Weathering tests were carried out on high-density polyethylene (HDPE) HDPE–CaCO3 composites exposed to tropical humid climate of Yucatan peninsula of Mexico, in two different environments: a rural–urban (RU) and marine–coastal (MC) one. The samples were analyzed for changes of physical and chemical properties, with respect to their thermal behavior, infrared absorption and molecular weight. Data obtained in this study, by means of FT-IR, DSC, and viscometry techniques, show that the actual weathering process can be extremely complex, involving a number of weathering factors acting together and resulting in other process interactions within or on the material. Despite the differences between RU and MC temperature–relative humidity daily values, the environmental temperature seems to be the key factor that impacts the rate of aging more than the ambient humidity. The presence of the mineral filler CaCO3 influences the HDPE degradation mechanism, whereas the environmental conditions only modify the rate of polymer degradation.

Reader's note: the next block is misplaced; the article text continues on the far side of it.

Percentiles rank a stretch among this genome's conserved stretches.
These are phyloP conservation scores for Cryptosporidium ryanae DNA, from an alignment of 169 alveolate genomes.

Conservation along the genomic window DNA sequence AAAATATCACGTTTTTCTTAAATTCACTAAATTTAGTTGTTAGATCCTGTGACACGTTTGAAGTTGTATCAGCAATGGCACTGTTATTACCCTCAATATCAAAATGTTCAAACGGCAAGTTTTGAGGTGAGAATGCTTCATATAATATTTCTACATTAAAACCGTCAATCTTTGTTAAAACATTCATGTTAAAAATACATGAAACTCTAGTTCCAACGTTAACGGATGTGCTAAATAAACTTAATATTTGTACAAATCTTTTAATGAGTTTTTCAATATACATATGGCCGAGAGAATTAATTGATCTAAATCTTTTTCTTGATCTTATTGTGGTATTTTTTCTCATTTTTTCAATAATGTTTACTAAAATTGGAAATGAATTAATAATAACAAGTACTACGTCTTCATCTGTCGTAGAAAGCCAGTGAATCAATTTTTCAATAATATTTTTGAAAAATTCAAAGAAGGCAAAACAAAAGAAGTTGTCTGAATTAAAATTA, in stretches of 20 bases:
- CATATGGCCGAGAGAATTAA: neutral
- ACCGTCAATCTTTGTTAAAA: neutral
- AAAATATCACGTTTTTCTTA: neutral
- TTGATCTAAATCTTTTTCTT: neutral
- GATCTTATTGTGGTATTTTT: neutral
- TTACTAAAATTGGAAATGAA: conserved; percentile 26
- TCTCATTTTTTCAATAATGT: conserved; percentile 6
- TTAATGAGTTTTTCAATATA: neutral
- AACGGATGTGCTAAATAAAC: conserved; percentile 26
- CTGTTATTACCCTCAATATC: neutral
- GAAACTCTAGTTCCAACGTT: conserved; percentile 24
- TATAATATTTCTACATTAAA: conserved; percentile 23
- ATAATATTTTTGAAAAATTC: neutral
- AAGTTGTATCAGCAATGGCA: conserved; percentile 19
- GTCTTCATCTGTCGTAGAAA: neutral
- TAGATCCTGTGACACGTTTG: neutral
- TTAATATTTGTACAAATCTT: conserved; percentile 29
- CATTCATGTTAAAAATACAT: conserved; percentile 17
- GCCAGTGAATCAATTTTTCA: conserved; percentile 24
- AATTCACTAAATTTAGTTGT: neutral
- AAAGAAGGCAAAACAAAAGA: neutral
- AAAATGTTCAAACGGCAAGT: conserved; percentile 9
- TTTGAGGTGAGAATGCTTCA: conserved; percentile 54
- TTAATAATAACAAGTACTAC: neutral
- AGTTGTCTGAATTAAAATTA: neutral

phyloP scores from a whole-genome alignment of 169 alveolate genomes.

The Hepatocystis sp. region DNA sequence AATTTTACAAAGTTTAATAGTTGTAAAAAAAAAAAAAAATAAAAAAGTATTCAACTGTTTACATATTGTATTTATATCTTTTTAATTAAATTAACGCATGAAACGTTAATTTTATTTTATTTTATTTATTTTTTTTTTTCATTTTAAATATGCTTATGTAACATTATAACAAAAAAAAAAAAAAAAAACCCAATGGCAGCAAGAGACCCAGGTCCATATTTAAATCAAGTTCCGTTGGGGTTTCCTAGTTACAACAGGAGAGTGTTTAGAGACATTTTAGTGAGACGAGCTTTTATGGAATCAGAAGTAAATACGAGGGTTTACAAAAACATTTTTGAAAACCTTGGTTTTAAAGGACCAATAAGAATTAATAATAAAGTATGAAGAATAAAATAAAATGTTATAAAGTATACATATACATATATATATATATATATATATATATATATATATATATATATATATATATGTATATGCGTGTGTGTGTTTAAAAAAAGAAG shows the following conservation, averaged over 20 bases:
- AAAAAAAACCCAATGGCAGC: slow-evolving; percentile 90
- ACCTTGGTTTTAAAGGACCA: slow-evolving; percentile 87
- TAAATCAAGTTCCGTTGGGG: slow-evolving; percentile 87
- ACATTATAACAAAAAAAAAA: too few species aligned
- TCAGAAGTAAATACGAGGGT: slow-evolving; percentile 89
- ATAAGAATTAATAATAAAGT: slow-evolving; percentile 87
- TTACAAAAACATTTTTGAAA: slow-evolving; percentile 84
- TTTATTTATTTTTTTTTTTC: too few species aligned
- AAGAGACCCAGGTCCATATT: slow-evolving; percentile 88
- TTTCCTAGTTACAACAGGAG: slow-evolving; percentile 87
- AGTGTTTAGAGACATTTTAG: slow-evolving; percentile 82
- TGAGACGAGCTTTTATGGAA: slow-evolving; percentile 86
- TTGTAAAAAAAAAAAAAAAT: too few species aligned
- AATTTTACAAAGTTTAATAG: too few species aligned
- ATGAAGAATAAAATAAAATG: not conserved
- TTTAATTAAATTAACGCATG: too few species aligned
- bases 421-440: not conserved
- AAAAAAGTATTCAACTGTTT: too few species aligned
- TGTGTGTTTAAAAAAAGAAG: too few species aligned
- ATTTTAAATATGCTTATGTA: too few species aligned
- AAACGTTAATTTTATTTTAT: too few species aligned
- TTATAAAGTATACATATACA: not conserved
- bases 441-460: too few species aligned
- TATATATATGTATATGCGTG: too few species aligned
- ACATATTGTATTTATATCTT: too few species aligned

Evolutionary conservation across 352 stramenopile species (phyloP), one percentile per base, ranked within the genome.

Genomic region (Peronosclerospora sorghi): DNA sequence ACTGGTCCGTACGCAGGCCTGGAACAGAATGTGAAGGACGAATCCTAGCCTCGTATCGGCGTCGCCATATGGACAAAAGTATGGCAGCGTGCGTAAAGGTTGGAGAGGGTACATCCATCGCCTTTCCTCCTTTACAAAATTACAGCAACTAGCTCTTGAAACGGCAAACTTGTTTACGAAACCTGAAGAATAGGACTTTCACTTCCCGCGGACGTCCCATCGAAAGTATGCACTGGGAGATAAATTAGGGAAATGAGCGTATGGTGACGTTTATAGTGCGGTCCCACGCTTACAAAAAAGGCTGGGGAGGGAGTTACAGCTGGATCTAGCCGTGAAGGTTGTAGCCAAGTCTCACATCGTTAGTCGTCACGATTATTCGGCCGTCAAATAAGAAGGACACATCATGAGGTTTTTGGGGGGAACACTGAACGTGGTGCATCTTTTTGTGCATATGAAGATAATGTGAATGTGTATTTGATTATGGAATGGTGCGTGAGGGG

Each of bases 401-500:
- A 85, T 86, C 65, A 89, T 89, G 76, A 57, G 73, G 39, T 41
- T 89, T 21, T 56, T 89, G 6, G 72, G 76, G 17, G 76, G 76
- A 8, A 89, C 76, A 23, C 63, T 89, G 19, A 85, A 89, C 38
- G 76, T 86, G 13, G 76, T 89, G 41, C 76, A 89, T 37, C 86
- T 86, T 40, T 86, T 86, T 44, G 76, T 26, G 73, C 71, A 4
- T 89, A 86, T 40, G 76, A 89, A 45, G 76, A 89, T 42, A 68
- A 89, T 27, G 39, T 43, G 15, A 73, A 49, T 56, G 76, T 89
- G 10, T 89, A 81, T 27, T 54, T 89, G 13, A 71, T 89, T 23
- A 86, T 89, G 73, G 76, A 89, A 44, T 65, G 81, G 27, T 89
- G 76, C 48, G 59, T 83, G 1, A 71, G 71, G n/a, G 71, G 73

Keywords: High-density polyethylene; Mineral filler; Degradation; Natural weathering;
Computational study of metathesis degradation of rubber. distributions of products for the ethenolysis of 1,4-polyisoprene by Selena Gutierras; Sergio Martinez Vargas; Mikhail A. Tlenkopatchev (149-156).
The molecular modeling of the product distributions for the ethenolysis of 1,4-polyisoprene at 25 °C using the B3LYP/6-31G(d,p) level of theory reveals that chain–ring and chain–chain equilibria are completely shifted toward the formation of 2-methyl-1,5-hexadiene. The amount of cyclic oligomers at equilibrium with linear molecules is small. The concentration of 2-methyl-1,5-hexadiene at equilibrium with linear isoprene oligomers is of 90 mol%. The value of 1,5-hexadiene at equilibrium with butadiene oligomers for the ethenolysis of 1,4-polybutadiene corresponds to 46 mol%. These results are in agreement with experimental data.
Keywords: Ab initio calculations; Metathesis degradation; 1,4-Polyisoprene;
Impact of thermal ageing on the tin catalyst species in room temperature vulcanised polysiloxane rubbers by Mogon Patel; Anthony R Skinner; Amiya Chaudhry; Norman C Billingham; Bernard Mahieu (157-161).